Joël Reland highlights that divergence from the EU has all but stopped due to its disruptive economic impact, meaning that there is now a general consensus between the Conservatives and Labour on non-divergence. Find out more in the latest edition of the UK-EU Divergence Tracker.
Last month, footage emerged of Keir Starmer telling a conference in Canada that “we don’t want to diverge” from EU rules and regulations. This was reported as a major scoop, demonstrating a more ‘dove-ish’ Labour approach towards Europe.
While his tone may have been unusually frank, what Starmer said was hardly revelatory. He leads a party that actively wants closer alignment with the EU in a range of areas. By definition, that is a rejection of divergence.
What’s more, Starmer’s words in effect describe the position of the current government. Though the Conservatives retain a rhetorical commitment to the pursuit of ‘Brexit opportunities’ and deregulation, in practice the divergence agenda has all but ceased.
In what is a recurring trend since Rishi Sunak took power, our latest Divergence Tracker finds very few cases of active divergence by the UK in recent months. On top of that, in another repeated theme, the most significant upcoming cases of divergence have been delayed or abandoned entirely.
New border controls on EU imports have been delayed – for the fifth time – until January 2024, while the requirement that manufactured goods bear a ‘UKCA’ mark, rather than an EU ‘CE’ mark, from 2025 has been scrapped.
In both cases government is explicit that the decisions were taken in close consultation with business. The new import controls risked augmenting inflation and causing goods shortages in the run-up to Christmas, while no longer accepting the CE mark risked major gaps in sectoral supply chains.
Therein lies the reason why divergence has all but stopped: its disruptive economic impact. Invariably, businesses prefer being able to operate to the same standards in the UK and EU, as it simplifies their operations. Divergence, with separate rules or systems for each jurisdiction, almost always entails additional operational costs.
In the immediate afterglow of the Brexit deal it was possible for Boris Johnson to talk up these frictions as temporary turbulence worth riding out in order to realise the full opportunities of Brexit. But, in the current economic climate, controlling inflation and boosting growth are the priorities – and divergence serves as a drag anchor upon both.
Non-divergence is thus the new consensus in British politics, even if Rishi Sunak dare not say it as candidly as Keir Starmer.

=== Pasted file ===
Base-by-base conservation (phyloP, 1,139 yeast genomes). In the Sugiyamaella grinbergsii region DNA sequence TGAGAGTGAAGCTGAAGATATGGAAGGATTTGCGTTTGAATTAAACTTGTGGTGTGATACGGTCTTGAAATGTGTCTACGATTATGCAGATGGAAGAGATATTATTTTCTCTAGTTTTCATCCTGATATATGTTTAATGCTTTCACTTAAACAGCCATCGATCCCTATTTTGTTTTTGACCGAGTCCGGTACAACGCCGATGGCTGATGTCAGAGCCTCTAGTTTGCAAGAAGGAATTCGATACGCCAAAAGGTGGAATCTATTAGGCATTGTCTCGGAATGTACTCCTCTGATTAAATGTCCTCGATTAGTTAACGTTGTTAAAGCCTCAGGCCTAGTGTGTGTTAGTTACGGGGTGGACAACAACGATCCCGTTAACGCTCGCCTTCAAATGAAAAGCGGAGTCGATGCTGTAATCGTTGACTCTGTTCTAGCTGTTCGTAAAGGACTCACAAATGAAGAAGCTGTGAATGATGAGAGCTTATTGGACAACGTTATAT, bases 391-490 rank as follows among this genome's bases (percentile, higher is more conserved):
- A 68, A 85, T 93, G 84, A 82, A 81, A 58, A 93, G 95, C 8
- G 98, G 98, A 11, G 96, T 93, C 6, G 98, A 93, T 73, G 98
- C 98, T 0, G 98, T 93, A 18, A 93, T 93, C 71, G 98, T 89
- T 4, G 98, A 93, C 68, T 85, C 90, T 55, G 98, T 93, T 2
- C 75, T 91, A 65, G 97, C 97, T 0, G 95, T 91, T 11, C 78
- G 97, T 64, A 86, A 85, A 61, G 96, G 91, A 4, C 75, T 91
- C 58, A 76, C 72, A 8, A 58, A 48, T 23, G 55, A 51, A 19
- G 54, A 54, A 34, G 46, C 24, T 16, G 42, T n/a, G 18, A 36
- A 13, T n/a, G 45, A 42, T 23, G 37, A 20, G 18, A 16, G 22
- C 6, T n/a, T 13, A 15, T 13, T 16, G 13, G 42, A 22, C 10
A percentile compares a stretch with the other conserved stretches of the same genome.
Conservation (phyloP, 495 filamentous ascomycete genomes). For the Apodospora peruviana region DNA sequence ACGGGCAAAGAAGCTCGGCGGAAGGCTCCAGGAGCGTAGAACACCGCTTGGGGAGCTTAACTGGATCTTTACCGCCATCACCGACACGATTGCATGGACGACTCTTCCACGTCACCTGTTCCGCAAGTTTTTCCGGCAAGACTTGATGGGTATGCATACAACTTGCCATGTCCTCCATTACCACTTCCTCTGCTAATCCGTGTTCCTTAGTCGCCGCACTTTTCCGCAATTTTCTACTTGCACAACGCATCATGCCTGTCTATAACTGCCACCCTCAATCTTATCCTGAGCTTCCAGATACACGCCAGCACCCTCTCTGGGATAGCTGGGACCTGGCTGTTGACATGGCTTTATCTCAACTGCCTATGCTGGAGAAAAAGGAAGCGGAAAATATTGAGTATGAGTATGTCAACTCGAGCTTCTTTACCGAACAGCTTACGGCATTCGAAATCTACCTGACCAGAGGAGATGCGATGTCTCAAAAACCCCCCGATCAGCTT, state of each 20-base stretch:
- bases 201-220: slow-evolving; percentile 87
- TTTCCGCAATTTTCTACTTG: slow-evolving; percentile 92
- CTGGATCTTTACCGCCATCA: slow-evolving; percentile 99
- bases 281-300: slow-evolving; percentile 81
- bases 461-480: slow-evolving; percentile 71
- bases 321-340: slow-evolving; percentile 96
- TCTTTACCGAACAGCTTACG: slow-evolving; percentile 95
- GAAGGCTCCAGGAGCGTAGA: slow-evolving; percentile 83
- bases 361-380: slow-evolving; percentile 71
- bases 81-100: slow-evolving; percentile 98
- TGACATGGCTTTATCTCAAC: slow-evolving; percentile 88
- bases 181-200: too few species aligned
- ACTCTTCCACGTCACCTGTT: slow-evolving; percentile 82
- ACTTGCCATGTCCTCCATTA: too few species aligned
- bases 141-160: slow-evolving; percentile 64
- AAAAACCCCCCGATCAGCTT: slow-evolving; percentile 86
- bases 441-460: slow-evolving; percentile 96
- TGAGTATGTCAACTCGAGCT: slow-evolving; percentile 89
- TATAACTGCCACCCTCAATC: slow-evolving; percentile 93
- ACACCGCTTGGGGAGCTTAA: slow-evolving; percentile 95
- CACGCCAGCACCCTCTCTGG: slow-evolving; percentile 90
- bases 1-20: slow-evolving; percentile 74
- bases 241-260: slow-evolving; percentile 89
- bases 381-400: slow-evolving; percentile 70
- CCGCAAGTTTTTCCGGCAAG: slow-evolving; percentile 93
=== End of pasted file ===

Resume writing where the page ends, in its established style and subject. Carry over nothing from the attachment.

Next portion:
The new dividing line, however, lies in how not to diverge. It is one thing to stop actively deviating from the EU’s regulatory course, but it is another thing altogether to try and follow in its footsteps.
The Conservatives’ position falls into the former camp. Active divergence which disrupts business is being (largely) avoided, but little effort is being made to minimise ‘passive’ divergence where the EU makes regulatory changes which the UK does not replicate, even though this has the same effect of creating new administrative barriers to trade.
To an extent, the government seems to have faith in the invisible hand of the (single) market to address the problem. In many cases, British business will voluntarily align with new EU regulations, even if they are not enshrined in UK law, because they want access to the EU single market. New EU standards on vehicle emissions, and restrictions on chemicals and food additives are all good examples.
But there are cases where business alone cannot plug the gap. For instance, the EU is introducing new rules to ensure imported goods are not linked to deforestation, requiring enhanced evidence from importers. British businesses must comply with the rules to continue importing to the EU, but, because they are not subject to the regulation, they have no means of compelling their suppliers to meet the necessary requirements, leaving them ‘uniquely exposed’.
Similarly, the EU has just introduced its carbon border adjustment mechanism, which requires exporters of certain goods to the EU to declare their embedded carbon emissions – adding significant new administrative costs. From 2026 they will also have to pay the equivalent of the EU’s carbon tariff, and the obvious way that British exporters can avoid these costs is by the UK actively linking its emissions trading scheme to the EU’s.
There are plenty more areas where closer alignment in order to smooth trade friction could be sought under the auspices of the TCA – many of which Labour has already proposed.
The challenge for Labour is that, in advancing these arguments, it will have to reopen the pesky question of sovereignty. If Brexit was an exercise in taking back control, Labour will need to convince the public that sovereignty is not an absolute concept – it is possible to sacrifice some limited control for the good of the economy, while remaining meaningfully outside the EU’s regulatory orbit.
This is tricky territory, especially when many Leave voters believe the full potential of Brexit has not yet been fully realised. Rishi Sunak’s conference speech made clear that the Conservatives will paint Labour’s agenda in black and white: as wholesale EU alignment and an abandonment of the “opportunities of Brexit”.
The good news for Labour is that very few people are likely to cast their vote at the next election based on Brexit. And the fact that non-divergence is now the status quo makes it easier to implement some limited alignment with EU regulations, without it looking like a radical change of direction.
By Joël Reland, Research Associate, UK in a Changing Europe.